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This article is taken from PN Review 125, Volume 25 Number 3, January - February 1999.

The Dark Garage with the Garbage: Louise Glück Steve Burt

Psychologists call it depressive realism: the notion, borne out by a raft of experiments, is that the clinically depressed are good at predicting what other people will do, because their divorce from their own hopes makes them able to see, and willing to describe, facts and emotions the rest of us block or deny. Depressive realism is the secret strength of Louise Glück's work: it is what connects Louise Glück's stark, straitened tones to the insights her poems contain. Her distance from those she describes (herself included) lets her see them with cold acuteness; coming to love a Glück poem means coming to empathize with the bitter selfconsciousness her skeletal arrangements reflect. Her poems go in fear of specifics, speeding from the personal anecdotes, myths, or scenes they sketch straight to their meanings. And this literal-mindedness - in diction as in approach - can command attention in its own right. As Maggie Tulliver explained in The Mill on the Floss, 'If we use common words on a great occasion, they are the more striking, because they are felt at once to have a particular meaning, like old banners or everyday clothes hung up in a sacred place.' Glück's best work from the '70s and '80s had precisely this effect: half the force of 'Mock Orange' springs from its apparent artlessness:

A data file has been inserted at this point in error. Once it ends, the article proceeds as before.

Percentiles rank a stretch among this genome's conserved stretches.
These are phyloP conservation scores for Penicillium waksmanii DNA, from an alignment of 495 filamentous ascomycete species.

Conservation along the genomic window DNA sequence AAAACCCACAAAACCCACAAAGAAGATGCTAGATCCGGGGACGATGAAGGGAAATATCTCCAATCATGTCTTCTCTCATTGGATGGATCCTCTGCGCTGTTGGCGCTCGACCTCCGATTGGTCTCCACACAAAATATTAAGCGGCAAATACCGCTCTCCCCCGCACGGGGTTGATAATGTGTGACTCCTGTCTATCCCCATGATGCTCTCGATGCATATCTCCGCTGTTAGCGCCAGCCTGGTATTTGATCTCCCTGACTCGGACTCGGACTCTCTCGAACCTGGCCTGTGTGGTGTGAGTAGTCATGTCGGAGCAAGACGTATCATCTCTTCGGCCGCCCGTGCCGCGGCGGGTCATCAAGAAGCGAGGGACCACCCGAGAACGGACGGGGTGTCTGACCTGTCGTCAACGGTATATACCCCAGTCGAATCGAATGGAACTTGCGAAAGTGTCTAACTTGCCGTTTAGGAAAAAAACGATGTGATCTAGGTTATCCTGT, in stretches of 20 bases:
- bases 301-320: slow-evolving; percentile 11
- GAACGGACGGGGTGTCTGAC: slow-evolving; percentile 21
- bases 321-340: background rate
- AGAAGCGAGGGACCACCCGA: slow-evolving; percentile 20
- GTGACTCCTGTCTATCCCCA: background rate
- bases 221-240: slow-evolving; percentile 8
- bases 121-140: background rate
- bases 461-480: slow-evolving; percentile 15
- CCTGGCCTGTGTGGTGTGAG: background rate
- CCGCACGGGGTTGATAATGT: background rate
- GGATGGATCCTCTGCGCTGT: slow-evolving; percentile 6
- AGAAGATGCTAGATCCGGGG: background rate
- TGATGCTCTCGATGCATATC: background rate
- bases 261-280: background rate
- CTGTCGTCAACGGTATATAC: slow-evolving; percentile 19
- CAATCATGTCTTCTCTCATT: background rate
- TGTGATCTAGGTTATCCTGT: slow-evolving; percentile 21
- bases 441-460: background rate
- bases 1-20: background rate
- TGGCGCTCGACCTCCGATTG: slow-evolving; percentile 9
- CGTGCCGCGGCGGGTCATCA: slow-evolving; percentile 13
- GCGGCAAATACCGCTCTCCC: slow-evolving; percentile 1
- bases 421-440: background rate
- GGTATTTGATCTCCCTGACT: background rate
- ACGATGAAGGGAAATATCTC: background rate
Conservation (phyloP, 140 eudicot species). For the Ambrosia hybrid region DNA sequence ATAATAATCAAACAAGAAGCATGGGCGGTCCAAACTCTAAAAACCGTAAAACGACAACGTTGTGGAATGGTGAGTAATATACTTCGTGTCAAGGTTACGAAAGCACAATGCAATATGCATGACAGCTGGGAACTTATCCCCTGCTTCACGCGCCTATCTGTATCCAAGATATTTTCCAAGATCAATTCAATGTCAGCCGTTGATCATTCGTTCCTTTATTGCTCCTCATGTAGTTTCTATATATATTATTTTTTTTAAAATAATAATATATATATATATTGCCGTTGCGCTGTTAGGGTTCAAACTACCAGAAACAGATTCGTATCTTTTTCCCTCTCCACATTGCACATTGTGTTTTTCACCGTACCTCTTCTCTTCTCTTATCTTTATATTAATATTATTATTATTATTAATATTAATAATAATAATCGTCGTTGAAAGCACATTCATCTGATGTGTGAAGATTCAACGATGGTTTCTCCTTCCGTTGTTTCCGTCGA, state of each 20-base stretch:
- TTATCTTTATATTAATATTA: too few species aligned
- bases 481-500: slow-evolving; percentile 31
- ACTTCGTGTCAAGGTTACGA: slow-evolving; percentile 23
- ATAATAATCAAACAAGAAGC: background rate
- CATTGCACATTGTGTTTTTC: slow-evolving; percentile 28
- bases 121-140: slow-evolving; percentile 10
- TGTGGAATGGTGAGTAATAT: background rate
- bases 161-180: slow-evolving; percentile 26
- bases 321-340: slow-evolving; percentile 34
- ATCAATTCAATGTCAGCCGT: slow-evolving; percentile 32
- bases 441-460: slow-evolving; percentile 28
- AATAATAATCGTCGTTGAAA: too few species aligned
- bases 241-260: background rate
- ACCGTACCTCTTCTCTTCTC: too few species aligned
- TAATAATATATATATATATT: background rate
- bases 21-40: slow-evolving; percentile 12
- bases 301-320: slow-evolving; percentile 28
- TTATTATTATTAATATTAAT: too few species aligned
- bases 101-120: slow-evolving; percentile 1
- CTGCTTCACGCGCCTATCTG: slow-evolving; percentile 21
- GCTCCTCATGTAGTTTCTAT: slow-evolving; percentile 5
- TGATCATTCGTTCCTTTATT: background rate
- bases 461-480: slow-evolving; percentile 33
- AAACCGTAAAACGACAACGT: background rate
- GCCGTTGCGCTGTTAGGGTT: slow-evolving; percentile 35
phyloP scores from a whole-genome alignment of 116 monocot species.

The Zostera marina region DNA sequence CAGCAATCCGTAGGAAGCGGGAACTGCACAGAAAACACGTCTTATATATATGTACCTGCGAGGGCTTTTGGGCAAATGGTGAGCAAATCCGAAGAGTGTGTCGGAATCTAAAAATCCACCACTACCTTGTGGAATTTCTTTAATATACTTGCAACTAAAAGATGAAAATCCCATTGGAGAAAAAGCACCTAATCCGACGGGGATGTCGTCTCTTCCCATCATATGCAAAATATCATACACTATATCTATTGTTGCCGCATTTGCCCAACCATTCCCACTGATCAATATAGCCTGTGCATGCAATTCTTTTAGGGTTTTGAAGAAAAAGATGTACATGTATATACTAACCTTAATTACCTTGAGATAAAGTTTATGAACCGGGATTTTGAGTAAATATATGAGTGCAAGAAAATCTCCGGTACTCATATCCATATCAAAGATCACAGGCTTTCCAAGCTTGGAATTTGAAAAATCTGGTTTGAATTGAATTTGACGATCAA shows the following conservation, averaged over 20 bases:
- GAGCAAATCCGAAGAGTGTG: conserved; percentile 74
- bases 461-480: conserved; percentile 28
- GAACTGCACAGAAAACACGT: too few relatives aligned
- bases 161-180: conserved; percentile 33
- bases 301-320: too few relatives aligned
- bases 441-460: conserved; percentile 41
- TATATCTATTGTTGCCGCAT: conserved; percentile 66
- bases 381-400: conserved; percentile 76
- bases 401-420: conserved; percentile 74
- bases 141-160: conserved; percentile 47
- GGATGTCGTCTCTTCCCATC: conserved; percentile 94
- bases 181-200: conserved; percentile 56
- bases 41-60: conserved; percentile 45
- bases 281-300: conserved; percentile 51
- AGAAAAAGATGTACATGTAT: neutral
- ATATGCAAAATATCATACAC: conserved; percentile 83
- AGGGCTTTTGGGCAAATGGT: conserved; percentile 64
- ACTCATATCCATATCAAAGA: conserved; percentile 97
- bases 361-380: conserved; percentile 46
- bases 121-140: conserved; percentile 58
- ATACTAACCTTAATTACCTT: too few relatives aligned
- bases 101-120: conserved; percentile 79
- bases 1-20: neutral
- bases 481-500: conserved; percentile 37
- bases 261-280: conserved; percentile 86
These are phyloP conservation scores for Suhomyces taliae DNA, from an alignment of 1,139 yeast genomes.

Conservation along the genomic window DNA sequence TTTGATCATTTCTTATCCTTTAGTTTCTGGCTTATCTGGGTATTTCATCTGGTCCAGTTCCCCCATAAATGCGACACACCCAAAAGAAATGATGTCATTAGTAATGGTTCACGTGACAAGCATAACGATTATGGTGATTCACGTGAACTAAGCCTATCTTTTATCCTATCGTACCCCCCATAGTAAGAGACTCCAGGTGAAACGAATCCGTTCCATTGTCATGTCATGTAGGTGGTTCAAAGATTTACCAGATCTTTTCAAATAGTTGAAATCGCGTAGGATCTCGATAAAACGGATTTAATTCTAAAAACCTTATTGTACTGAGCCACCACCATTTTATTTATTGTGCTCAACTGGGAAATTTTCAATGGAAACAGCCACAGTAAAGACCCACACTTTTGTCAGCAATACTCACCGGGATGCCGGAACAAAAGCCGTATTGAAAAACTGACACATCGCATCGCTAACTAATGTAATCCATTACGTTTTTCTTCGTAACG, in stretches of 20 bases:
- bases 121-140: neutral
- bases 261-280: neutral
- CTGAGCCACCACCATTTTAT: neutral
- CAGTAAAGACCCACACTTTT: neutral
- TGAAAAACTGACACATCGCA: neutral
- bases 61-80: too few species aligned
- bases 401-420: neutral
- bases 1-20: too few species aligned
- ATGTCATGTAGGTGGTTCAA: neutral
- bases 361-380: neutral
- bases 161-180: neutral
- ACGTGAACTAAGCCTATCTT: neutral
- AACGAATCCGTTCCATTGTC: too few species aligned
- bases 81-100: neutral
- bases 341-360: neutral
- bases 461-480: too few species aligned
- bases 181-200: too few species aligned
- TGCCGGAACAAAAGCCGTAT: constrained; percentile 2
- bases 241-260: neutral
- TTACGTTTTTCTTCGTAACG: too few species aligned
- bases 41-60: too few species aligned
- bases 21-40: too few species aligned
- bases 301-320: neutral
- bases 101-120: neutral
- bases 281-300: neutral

It is not the moon, I tell you.
It is these flowers
lighting the yard.

I hate them.
I hate them ...

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